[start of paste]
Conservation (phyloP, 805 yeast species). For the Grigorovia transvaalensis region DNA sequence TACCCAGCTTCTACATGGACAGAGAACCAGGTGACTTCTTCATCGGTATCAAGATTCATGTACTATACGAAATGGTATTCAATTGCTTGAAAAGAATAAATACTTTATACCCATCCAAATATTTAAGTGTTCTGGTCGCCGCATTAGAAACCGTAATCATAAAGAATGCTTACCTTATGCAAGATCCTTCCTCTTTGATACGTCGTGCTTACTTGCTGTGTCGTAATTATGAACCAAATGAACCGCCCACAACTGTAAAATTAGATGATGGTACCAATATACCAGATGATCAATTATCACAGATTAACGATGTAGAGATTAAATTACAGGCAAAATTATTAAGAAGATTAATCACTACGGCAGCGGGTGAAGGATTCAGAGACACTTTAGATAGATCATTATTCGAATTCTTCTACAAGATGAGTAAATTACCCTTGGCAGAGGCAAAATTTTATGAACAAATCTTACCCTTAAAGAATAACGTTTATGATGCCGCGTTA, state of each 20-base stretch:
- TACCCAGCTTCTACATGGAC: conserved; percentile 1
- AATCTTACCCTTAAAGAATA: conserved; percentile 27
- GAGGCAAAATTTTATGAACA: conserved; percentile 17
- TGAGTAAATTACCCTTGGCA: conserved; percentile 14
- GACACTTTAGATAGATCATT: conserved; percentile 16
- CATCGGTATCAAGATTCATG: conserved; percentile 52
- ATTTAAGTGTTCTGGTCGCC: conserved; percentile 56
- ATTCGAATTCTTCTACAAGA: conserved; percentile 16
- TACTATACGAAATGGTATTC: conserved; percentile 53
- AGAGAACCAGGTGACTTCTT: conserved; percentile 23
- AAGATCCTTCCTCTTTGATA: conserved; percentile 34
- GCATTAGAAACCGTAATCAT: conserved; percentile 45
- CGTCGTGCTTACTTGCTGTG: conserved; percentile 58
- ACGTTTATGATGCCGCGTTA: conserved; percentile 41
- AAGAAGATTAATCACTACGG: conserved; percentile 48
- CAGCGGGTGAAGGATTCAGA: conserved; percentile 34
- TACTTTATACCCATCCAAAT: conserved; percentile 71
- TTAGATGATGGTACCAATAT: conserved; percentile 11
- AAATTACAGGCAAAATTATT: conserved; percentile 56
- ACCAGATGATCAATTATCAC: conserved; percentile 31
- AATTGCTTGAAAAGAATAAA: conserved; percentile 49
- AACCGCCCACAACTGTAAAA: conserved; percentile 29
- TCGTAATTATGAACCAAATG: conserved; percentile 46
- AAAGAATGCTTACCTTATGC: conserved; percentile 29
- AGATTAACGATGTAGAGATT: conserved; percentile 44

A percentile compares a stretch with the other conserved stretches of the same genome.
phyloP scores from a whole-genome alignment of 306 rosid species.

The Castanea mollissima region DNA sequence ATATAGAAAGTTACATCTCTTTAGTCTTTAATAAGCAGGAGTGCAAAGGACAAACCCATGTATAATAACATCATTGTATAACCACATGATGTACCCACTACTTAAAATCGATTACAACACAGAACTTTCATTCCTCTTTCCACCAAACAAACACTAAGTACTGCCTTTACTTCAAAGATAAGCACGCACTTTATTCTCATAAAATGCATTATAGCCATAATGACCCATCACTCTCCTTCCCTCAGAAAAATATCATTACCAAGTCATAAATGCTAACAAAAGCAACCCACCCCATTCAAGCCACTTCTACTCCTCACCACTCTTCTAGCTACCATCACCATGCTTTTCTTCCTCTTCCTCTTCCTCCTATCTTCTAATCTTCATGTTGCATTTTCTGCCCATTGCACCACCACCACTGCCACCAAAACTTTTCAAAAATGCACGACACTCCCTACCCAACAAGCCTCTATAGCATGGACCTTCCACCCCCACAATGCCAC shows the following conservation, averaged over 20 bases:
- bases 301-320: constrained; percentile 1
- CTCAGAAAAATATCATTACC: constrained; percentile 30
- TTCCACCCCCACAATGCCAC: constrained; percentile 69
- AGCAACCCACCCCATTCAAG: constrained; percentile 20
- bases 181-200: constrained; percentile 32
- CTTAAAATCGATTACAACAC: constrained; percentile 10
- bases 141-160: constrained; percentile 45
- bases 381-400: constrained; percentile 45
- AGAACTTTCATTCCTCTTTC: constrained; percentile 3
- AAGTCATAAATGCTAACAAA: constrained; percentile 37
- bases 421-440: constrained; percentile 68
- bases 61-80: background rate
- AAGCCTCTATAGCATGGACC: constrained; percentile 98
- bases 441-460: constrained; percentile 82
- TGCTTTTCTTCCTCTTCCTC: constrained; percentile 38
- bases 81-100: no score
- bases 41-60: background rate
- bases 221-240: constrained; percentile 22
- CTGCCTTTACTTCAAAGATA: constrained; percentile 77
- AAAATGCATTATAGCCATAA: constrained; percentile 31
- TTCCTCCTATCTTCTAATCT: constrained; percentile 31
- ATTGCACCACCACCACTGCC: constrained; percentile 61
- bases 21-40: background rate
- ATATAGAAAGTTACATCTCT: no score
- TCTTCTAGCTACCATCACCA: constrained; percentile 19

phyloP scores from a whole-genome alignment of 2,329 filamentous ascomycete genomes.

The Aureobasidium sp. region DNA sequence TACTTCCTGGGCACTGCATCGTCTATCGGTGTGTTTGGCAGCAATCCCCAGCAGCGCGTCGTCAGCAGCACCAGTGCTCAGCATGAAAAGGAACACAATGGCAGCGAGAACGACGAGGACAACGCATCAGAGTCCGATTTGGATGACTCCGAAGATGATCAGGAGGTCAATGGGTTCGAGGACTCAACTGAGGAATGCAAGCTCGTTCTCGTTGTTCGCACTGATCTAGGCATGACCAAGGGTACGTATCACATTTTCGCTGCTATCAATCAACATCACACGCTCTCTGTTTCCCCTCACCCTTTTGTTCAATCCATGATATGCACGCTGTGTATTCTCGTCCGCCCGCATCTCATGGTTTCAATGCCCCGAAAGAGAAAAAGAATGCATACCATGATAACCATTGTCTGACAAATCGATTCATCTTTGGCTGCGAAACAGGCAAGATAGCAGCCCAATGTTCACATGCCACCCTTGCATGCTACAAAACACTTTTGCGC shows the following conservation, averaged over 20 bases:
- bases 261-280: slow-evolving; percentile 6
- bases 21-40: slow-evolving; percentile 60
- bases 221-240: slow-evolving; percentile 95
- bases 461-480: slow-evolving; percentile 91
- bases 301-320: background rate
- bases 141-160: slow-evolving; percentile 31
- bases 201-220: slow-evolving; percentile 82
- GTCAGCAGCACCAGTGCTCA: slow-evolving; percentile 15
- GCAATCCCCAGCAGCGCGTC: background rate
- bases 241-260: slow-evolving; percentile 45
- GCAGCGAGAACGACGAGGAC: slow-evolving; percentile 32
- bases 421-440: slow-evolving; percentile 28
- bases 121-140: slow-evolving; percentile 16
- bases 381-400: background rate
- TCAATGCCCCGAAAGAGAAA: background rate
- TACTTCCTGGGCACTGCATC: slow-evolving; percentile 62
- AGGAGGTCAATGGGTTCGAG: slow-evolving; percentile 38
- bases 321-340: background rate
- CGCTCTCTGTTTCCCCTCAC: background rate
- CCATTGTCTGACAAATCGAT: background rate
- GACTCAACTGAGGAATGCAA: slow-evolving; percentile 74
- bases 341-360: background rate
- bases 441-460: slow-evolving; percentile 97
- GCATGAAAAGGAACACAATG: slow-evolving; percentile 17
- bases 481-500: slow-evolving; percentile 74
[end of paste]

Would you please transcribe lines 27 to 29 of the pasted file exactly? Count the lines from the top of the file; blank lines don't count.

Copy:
A percentile compares a stretch with the other conserved stretches of the same genome.
phyloP scores from a whole-genome alignment of 306 rosid species.

The Castanea mollissima region DNA sequence ATATAGAAAGTTACATCTCTTTAGTCTTTAATAAGCAGGAGTGCAAAGGACAAACCCATGTATAATAACATCATTGTATAACCACATGATGTACCCACTACTTAAAATCGATTACAACACAGAACTTTCATTCCTCTTTCCACCAAACAAACACTAAGTACTGCCTTTACTTCAAAGATAAGCACGCACTTTATTCTCATAAAATGCATTATAGCCATAATGACCCATCACTCTCCTTCCCTCAGAAAAATATCATTACCAAGTCATAAATGCTAACAAAAGCAACCCACCCCATTCAAGCCACTTCTACTCCTCACCACTCTTCTAGCTACCATCACCATGCTTTTCTTCCTCTTCCTCTTCCTCCTATCTTCTAATCTTCATGTTGCATTTTCTGCCCATTGCACCACCACCACTGCCACCAAAACTTTTCAAAAATGCACGACACTCCCTACCCAACAAGCCTCTATAGCATGGACCTTCCACCCCCACAATGCCAC shows the following conservation, averaged over 20 bases: